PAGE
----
"For example, if you know that someone is speaking badly of you behind your back, and if you react to that negativity with a feeling of hurt or anger, then you yourself destroy your own peace of mind. One's pain is one's own creation. There is a Tibetan expression that one should treat such things as if they were wind behind one's ear. In other words, brush it aside. If you were to do that, one would protect oneself from that feeling of hurt and agony. This shows that to a large extent whether or not one suffers pain depends on how one responds to a given situation. What makes a difference is whether or not one is too sensitive and takes things too seriously.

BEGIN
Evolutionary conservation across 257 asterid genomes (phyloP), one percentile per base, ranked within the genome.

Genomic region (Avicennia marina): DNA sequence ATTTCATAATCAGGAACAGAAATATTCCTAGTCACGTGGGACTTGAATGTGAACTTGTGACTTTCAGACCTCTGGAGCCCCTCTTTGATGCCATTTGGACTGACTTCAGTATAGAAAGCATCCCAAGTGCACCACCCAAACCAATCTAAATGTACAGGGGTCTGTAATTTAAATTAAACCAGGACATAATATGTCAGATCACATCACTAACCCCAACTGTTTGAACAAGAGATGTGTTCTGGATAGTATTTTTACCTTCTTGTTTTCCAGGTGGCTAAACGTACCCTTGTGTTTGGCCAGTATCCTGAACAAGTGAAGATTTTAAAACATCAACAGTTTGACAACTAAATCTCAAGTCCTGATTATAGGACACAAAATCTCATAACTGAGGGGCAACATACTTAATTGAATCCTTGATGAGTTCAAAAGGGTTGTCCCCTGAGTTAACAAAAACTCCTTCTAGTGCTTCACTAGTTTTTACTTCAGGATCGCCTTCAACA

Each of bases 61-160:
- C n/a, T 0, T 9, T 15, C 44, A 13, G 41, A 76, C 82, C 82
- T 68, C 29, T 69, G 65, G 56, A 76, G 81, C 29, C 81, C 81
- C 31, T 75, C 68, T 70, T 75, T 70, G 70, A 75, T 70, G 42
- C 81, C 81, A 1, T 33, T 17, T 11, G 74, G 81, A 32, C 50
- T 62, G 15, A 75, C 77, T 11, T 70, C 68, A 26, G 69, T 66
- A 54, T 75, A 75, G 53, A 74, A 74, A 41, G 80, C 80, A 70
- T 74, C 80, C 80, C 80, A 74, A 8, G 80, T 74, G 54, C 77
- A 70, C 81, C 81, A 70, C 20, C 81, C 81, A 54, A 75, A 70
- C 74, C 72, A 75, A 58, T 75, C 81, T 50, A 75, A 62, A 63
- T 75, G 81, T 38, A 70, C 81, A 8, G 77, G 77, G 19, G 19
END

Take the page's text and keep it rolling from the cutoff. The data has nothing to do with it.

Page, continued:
"So from the Buddhist viewpoint, in our daily life we are sometimes too sensitive toward minor things. At the same time, toward other major problems that create long-term consequences, we are not to sensitive. Because of this, we find in the scriptures that ordinary people like ourselves are described as childish or childlike. In fact, the term 'jhipa' (Tib. byis pa), or childish, is used in different ways: sometimes it is used in terms of age, which is the conventional usage; sometimes it is used for ordinary sentient begins, as opposed to the Arya beings, the superior beings. Then sometimes it is used to describe people who are concerned only with affairs of their future life, or life after death. So, the tendency of our childish nature is to take small things too seriously and get easily offended, whereas when we are confronted with situations which have long-term consequences, we tend to take things less seriously."
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